The High Court in has recently confirmed that the Transfer of Undertakings (Protection of Employment) Regulations 2013 (TUPE) do not apply to a mere share sale. But this case has brought to our attention to a reminder that this will not always be the case.


Broadly speaking, TUPE is generally understood to apply when the business or part of a business (or service) transfers out of company A into company B. When company B takes over company A by buying its shares, however, there is no change in the identity of company A, and TUPE therefore does not usually apply.

Where TUPE applies, the employment of employees attached to the business or service also transfers from company A into company B.

However, in Millam v Print Factory (London) Ltd 2007, the Court of Appeal held that TUPE had applied following a share sale and purchase. The reason was, that notwithstanding the share sale agreement gave the superficial impression that no TUPE transfer had occurred, after acquiring the shares in Fencourt Printers Limited (for whom Mr Millam worked) McCorquodale Confidential Print Ltd had done far more than a simple shareholder would have done following a simple sale. It held that Mr McCorquodale’s handling of a significant element of the management of Fencourt set its actions apart from those of a mere shareholder and therefore TUPE had applied to transfer Mr Millam’s employment from Fencourt to McCorquodale.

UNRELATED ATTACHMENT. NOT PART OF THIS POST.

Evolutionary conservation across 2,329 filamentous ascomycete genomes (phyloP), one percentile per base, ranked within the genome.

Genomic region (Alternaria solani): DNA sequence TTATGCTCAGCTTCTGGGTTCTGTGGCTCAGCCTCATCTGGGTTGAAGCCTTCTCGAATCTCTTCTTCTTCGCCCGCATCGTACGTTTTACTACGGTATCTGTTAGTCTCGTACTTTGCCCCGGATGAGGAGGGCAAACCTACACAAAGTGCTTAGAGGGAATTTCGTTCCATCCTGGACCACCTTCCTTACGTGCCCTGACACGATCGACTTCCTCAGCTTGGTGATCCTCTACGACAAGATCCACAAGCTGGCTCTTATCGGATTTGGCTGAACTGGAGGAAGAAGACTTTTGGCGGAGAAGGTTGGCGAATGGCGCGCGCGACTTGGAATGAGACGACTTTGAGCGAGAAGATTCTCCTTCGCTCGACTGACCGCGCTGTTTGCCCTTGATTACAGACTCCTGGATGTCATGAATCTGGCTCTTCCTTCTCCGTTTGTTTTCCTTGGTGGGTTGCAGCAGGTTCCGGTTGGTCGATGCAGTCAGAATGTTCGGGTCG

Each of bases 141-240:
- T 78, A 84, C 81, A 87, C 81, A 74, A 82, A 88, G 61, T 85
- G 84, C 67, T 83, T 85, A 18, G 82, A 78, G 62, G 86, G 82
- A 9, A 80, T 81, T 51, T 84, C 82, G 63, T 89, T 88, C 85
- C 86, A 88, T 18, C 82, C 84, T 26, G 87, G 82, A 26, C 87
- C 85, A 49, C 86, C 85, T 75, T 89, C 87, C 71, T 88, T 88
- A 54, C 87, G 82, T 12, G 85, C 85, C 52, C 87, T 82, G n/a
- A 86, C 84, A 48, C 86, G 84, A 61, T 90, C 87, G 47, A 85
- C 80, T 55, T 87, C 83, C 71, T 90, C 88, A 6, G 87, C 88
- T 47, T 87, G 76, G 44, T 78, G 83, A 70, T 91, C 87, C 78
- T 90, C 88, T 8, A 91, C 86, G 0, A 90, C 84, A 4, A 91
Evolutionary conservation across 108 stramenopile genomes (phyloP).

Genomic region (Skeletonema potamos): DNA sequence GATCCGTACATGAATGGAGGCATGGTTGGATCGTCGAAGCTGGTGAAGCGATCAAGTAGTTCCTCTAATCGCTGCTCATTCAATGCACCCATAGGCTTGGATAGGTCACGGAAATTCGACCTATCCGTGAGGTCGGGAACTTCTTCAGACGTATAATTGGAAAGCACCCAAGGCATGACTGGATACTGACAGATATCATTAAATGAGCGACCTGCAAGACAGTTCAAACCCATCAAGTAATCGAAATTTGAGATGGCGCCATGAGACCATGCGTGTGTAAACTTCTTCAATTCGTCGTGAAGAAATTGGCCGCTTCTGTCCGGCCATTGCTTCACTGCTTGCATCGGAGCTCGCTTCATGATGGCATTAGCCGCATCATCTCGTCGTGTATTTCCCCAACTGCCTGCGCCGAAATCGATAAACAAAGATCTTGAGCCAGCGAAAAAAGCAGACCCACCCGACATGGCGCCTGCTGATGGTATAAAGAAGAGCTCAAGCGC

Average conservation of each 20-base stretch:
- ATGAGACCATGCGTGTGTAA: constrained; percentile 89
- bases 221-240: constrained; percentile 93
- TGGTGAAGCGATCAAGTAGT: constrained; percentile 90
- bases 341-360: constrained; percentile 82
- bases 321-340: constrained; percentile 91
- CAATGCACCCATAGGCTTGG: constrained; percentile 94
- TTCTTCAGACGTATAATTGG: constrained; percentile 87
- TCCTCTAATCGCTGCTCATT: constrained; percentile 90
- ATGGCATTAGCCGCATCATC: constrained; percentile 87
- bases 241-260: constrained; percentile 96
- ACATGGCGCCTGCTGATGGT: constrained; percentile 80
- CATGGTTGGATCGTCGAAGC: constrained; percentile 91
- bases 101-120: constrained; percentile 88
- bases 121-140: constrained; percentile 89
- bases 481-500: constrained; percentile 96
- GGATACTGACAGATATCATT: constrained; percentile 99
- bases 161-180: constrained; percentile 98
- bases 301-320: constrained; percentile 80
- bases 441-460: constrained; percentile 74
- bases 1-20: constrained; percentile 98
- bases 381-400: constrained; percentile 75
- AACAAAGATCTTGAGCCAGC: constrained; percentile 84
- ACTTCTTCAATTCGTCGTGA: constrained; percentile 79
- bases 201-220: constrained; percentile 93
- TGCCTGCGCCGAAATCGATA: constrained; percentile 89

Implications for Employers

Employers need to ask themselves are the circumstances of Millam and Fencourt really that exceptional?

Companies/Investors often take over management functions of a company acquired by a share purchase. When deciding whether to change the terms and conditions of employees or if considering redundancies after a share sale and purchase, companies need to remind themselves that TUPE may apply and first consider who is the employer.

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Updates: For employers: TUPE |
Tagged with: TUPE |

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